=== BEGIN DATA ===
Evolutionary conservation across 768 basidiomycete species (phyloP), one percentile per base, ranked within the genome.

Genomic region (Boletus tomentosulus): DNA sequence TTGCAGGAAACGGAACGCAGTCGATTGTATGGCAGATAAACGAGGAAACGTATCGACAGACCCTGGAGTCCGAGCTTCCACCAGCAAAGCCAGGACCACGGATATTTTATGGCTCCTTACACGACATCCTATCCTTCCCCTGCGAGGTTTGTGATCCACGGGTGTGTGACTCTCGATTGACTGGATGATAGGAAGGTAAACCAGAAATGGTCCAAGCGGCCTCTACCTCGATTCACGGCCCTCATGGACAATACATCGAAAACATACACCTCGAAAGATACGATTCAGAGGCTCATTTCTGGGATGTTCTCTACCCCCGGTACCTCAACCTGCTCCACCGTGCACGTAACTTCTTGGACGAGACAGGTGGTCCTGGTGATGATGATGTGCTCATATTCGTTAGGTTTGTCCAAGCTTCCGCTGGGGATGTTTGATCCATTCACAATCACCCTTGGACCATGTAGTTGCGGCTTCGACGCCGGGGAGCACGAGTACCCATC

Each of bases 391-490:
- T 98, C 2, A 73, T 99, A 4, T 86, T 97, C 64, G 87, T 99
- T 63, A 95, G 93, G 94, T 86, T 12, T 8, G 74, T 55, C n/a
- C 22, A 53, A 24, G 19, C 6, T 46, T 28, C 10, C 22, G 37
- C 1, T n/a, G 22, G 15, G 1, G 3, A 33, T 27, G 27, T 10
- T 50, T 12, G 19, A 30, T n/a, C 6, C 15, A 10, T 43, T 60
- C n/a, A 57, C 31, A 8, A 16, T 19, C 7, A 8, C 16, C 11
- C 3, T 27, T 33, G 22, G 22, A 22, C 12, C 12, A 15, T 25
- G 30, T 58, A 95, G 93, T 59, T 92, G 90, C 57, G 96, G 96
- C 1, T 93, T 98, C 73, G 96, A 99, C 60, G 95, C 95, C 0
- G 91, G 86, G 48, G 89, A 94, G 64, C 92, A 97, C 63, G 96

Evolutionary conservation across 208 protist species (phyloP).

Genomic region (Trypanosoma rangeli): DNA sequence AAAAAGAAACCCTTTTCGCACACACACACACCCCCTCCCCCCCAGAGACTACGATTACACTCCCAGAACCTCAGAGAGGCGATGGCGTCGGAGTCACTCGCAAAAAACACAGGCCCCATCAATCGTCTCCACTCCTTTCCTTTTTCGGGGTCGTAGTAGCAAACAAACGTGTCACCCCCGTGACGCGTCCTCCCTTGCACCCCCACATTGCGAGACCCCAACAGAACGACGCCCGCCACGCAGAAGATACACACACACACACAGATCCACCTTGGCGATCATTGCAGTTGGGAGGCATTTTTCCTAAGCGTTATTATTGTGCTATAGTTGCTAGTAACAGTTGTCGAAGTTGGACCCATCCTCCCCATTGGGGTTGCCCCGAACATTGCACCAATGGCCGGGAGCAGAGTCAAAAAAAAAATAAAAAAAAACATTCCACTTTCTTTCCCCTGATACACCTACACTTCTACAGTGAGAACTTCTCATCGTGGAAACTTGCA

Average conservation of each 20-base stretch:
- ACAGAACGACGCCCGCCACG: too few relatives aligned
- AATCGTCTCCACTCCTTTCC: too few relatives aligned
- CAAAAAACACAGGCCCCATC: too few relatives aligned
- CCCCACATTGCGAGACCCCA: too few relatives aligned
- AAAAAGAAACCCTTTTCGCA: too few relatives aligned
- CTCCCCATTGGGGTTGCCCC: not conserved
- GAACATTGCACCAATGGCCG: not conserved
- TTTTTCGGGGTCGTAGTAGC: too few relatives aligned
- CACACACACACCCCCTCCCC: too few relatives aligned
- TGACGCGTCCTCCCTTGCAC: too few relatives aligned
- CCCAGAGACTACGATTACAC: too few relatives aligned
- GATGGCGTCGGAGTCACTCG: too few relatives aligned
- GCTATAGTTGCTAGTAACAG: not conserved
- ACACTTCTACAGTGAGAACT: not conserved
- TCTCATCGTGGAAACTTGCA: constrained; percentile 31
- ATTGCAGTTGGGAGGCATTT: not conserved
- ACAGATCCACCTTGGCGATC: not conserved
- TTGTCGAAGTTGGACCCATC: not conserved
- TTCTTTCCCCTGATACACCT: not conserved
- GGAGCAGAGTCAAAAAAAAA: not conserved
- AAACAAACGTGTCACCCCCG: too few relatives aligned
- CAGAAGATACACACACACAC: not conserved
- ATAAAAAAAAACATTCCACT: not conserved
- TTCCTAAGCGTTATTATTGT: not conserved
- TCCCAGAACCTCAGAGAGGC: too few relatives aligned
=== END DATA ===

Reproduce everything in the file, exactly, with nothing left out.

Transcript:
Evolutionary conservation across 768 basidiomycete species (phyloP), one percentile per base, ranked within the genome.

Genomic region (Boletus tomentosulus): DNA sequence TTGCAGGAAACGGAACGCAGTCGATTGTATGGCAGATAAACGAGGAAACGTATCGACAGACCCTGGAGTCCGAGCTTCCACCAGCAAAGCCAGGACCACGGATATTTTATGGCTCCTTACACGACATCCTATCCTTCCCCTGCGAGGTTTGTGATCCACGGGTGTGTGACTCTCGATTGACTGGATGATAGGAAGGTAAACCAGAAATGGTCCAAGCGGCCTCTACCTCGATTCACGGCCCTCATGGACAATACATCGAAAACATACACCTCGAAAGATACGATTCAGAGGCTCATTTCTGGGATGTTCTCTACCCCCGGTACCTCAACCTGCTCCACCGTGCACGTAACTTCTTGGACGAGACAGGTGGTCCTGGTGATGATGATGTGCTCATATTCGTTAGGTTTGTCCAAGCTTCCGCTGGGGATGTTTGATCCATTCACAATCACCCTTGGACCATGTAGTTGCGGCTTCGACGCCGGGGAGCACGAGTACCCATC

Each of bases 391-490:
- T 98, C 2, A 73, T 99, A 4, T 86, T 97, C 64, G 87, T 99
- T 63, A 95, G 93, G 94, T 86, T 12, T 8, G 74, T 55, C n/a
- C 22, A 53, A 24, G 19, C 6, T 46, T 28, C 10, C 22, G 37
- C 1, T n/a, G 22, G 15, G 1, G 3, A 33, T 27, G 27, T 10
- T 50, T 12, G 19, A 30, T n/a, C 6, C 15, A 10, T 43, T 60
- C n/a, A 57, C 31, A 8, A 16, T 19, C 7, A 8, C 16, C 11
- C 3, T 27, T 33, G 22, G 22, A 22, C 12, C 12, A 15, T 25
- G 30, T 58, A 95, G 93, T 59, T 92, G 90, C 57, G 96, G 96
- C 1, T 93, T 98, C 73, G 96, A 99, C 60, G 95, C 95, C 0
- G 91, G 86, G 48, G 89, A 94, G 64, C 92, A 97, C 63, G 96

Evolutionary conservation across 208 protist species (phyloP).

Genomic region (Trypanosoma rangeli): DNA sequence AAAAAGAAACCCTTTTCGCACACACACACACCCCCTCCCCCCCAGAGACTACGATTACACTCCCAGAACCTCAGAGAGGCGATGGCGTCGGAGTCACTCGCAAAAAACACAGGCCCCATCAATCGTCTCCACTCCTTTCCTTTTTCGGGGTCGTAGTAGCAAACAAACGTGTCACCCCCGTGACGCGTCCTCCCTTGCACCCCCACATTGCGAGACCCCAACAGAACGACGCCCGCCACGCAGAAGATACACACACACACACAGATCCACCTTGGCGATCATTGCAGTTGGGAGGCATTTTTCCTAAGCGTTATTATTGTGCTATAGTTGCTAGTAACAGTTGTCGAAGTTGGACCCATCCTCCCCATTGGGGTTGCCCCGAACATTGCACCAATGGCCGGGAGCAGAGTCAAAAAAAAAATAAAAAAAAACATTCCACTTTCTTTCCCCTGATACACCTACACTTCTACAGTGAGAACTTCTCATCGTGGAAACTTGCA

Average conservation of each 20-base stretch:
- ACAGAACGACGCCCGCCACG: too few relatives aligned
- AATCGTCTCCACTCCTTTCC: too few relatives aligned
- CAAAAAACACAGGCCCCATC: too few relatives aligned
- CCCCACATTGCGAGACCCCA: too few relatives aligned
- AAAAAGAAACCCTTTTCGCA: too few relatives aligned
- CTCCCCATTGGGGTTGCCCC: not conserved
- GAACATTGCACCAATGGCCG: not conserved
- TTTTTCGGGGTCGTAGTAGC: too few relatives aligned
- CACACACACACCCCCTCCCC: too few relatives aligned
- TGACGCGTCCTCCCTTGCAC: too few relatives aligned
- CCCAGAGACTACGATTACAC: too few relatives aligned
- GATGGCGTCGGAGTCACTCG: too few relatives aligned
- GCTATAGTTGCTAGTAACAG: not conserved
- ACACTTCTACAGTGAGAACT: not conserved
- TCTCATCGTGGAAACTTGCA: constrained; percentile 31
- ATTGCAGTTGGGAGGCATTT: not conserved
- ACAGATCCACCTTGGCGATC: not conserved
- TTGTCGAAGTTGGACCCATC: not conserved
- TTCTTTCCCCTGATACACCT: not conserved
- GGAGCAGAGTCAAAAAAAAA: not conserved
- AAACAAACGTGTCACCCCCG: too few relatives aligned
- CAGAAGATACACACACACAC: not conserved
- ATAAAAAAAAACATTCCACT: not conserved
- TTCCTAAGCGTTATTATTGT: not conserved
- TCCCAGAACCTCAGAGAGGC: too few relatives aligned